- Vast improvement over its predecessor.
- Seat-folding system allows for extensive versatility.
- Good driving dynamics for such a large vehicle.
- Good fuel economy, even better in hybrid models.
- Second-row seats are flat and uncomfortable.
- A few low-grade interior plastics.
- Lacks an all-wheel-drive option.
Would we buy one? Definitely.
Vehicle Type: A minivan with seven or eight seats.
Price Range: From $29,590 MSRP to $46,900 MSRP.
Powertrain: A 3.6-liter V6 with 287 horsepower, with a nine-speed automatic transmission and front-wheel-drive.
A 3.6-liter V6 with two electric motors and a 16-kWh battery pack, producing a total of 260 horsepower, with an electric continuously variable transmission and front-wheel-drive.
Competitors: Dodge Grand Caravan, Kia Sedona, Toyota Sienna, Honda Odyssey, Ford Transit Connect, and Nissan Quest.
Overall Score: 8/10
Safety Features: 8/10
Standard safety features are few, but include a full complement of airbags, stability control, and a backup camera. Though driver assistance tech is limited in standard configuration, there are plenty of available features depending on the model. These include blind-spot monitoring, rear cross-traffic alert, rear parking sensors, parking assistance, forward collision warning with automatic emergency braking, lane departure warning, adaptive cruise control, and a surround-view camera system.
The Insurance Institute for Highway Safety (IIHS) awarded the Chrysler Pacifica a 2017 Top Safety Pick Plus designation when equipped with LED headlights and optional driver assistance equipment. The Pacifica also fared well in crash tests, with the NHTSA giving it an overall 5-star score.
The Chrysler Pacifica is quite a bit more expensive than the aged Dodge Grand Caravan but offers more substance at every trim level. Pricing is much more in line with modern competitors from Honda and Toyota, which became the class standard before the Pacifica arrived.
SUV shoppers looking for similar space but don't need all-wheel-drive or off-road abilities should also look at the Pacifica. They can find loads of functionality, tech, and luxury in the Chrysler, and it can sometimes cost less than a similar three-row SUV.
Tech Features: 8/10
In a segment where features matter more than any other, the Chrysler Pacifica has a long list of standard and available tech. Lower-tier models come equipped with a 5.0-inch touchscreen running Chrysler's intuitive Uconnect infotainment system. Uconnect is hands-free and Bluetooth capable. Base models also get three-zone automatic climate control and keyless entry.
Chrysler Pacifica Touring-L Plus and Limited trims offer an 8.4-inch touchscreen and Uconnect Theater and a rear-seat entertainment system that features dual 10-inch touchscreens. Also available are hands-free, kick-to-open sliding doors and a power liftgate, remote start, panoramic sunroof, and a built-in navigation system that puts turn by turn direction right in between the gauges. Notably absent for 2017 are Android Auto and Apple CarPlay.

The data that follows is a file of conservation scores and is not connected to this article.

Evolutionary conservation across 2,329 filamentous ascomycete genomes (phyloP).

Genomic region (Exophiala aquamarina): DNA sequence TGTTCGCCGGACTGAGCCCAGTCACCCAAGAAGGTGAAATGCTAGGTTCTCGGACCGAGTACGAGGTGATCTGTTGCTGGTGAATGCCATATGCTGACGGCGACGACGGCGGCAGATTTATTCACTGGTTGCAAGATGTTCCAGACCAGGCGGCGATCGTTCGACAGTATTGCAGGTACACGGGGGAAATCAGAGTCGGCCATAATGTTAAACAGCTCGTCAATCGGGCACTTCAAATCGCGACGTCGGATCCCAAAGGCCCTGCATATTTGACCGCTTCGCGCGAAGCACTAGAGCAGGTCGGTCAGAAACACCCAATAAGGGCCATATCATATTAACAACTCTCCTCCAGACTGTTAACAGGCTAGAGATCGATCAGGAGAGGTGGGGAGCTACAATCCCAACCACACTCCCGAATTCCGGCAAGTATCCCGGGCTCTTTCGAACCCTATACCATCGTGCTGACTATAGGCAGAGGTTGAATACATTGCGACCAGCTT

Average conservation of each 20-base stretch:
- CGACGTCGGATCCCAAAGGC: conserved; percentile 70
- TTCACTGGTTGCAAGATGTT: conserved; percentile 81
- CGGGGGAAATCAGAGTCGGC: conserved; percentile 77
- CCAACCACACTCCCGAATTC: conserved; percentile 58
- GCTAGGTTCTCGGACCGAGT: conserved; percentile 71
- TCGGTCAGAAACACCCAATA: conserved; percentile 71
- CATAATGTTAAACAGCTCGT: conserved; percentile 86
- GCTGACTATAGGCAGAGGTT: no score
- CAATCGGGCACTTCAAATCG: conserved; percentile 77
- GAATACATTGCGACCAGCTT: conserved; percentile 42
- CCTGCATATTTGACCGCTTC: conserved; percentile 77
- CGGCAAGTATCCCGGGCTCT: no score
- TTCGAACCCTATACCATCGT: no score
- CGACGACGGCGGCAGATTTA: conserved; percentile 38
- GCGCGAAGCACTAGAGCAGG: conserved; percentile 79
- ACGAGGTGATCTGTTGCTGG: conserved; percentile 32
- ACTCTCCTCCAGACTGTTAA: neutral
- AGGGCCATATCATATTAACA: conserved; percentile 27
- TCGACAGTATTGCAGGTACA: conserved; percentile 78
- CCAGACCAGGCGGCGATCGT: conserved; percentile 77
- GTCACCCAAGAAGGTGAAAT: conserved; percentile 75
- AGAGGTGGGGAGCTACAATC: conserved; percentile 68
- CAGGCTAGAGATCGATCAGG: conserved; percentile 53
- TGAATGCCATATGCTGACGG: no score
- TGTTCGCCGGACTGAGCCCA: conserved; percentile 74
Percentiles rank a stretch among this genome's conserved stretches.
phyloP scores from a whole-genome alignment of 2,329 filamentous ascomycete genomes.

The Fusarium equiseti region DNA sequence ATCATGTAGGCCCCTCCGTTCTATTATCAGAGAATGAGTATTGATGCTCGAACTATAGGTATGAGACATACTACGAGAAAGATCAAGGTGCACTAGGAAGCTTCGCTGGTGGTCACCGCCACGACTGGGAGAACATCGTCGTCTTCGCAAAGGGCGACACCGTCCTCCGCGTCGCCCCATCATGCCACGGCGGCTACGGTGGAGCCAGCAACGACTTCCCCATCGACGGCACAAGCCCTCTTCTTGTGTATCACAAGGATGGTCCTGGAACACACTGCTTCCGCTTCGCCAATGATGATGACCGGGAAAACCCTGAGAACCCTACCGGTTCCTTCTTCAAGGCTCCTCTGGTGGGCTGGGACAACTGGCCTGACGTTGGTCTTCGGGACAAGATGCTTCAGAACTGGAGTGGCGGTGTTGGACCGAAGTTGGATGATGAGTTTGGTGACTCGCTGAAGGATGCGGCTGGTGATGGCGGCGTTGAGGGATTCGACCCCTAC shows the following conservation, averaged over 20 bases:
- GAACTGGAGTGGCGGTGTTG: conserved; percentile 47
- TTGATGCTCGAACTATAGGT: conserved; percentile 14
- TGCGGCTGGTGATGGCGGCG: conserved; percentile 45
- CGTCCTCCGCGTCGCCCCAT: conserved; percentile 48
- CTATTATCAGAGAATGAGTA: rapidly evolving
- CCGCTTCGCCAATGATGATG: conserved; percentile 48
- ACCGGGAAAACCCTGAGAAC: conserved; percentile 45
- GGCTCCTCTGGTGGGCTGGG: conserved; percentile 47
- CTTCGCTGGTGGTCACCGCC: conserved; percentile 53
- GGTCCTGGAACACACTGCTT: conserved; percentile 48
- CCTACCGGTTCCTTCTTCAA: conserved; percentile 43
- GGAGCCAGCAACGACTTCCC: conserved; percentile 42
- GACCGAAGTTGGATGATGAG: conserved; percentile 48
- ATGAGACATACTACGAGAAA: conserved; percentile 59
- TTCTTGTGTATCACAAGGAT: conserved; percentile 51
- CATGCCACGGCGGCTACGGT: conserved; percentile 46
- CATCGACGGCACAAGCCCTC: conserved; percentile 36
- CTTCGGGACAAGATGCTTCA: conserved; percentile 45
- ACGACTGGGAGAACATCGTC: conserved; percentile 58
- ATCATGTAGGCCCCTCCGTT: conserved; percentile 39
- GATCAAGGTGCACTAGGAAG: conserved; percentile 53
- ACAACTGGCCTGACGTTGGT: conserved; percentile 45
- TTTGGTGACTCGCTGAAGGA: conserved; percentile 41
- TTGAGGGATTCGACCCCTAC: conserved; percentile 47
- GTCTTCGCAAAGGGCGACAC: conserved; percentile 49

The name to remember here is Stow N' Go. The seating and storage system found in the Chrysler Pacifica and Fiat Chrysler stablemate Dodge Grand Caravan is the most practical in its class. With a claimed 243 different configurations, the Pacifica can meet almost any hauling task. When folded away, the van has a genuinely flat floor, and when the seats are up, it opens a sizeable amount of covered underfloor storage in the second row.
The Pacifica has seating for 7 or 8 people, including up to 5 sets of LATCH points for child seats. New Easy Tilt second-row seats make getting to the third row rear seats more accessible, even when child seats are in place. The Chrysler Pacifica can accommodate all but the largest families.
One limiting factor is the front-wheel-drive only configuration. The Toyota Sienna is the only minivan to offer all-wheel drive, and every three-row SUV also offers it. That may be a turn-off to buyers in particularly snowy climates.
Styling & Design: 7/10
Chrysler succeeded in changing the design narrative from the old Town & Country minivan. The new Chrysler Pacifica has an admittedly handsome and exciting exterior styling, more than catching up to the best-looking competition.
Inside, materials at all trim levels are a vast improvement over the outgoing Town & Country. There are still some plasticky parts, and interior assembly may suffer from Chryslers' ghosts, and some panels even feel a little loose. Generally, there are plenty of storage spaces, controls are located well and simple to use, and seating is comfortable. The Stow N' Go middle row does suffer for its functionality, not delivering the comfort of most second-row seats in the competition.
Driving Experience: 8/10
Reviewers found the Chrysler Pacifica to deliver truly car-like driving dynamics. Chrysler integrated a lot of aluminum to strengthen and stiffen the chassis while still dropping weight compared to the outgoing model. Even the heavier Chrysler Pacifica Hybrid delivered a reasonably nimble driving experience, though the minivan doesn't have much steering feel.
The drivetrain delivers adequate power, and the 3.6-liter V6 is found in numerous Chrysler, Dodge, Jeep, and Ram products. The nine-speed automatic transmission, however, sometimes hesitates when selecting a different gear. That isn't a problem in the hybrid variant.
Fuel Efficiency: 9/10
The Chrysler Pacifica receives EPA estimated fuel economy of 28 mpg highway, 18 mpg city, and 22 mpg combined. That is just short of the best in class conventionally powered minivan.
The Pacifica Hybrid gets an EPA estimated 84 MPGe, the equivalent of running on combined gasoline and total electric power. It achieves a combined 32 mpg rating and an estimated 30 miles of all-electric range.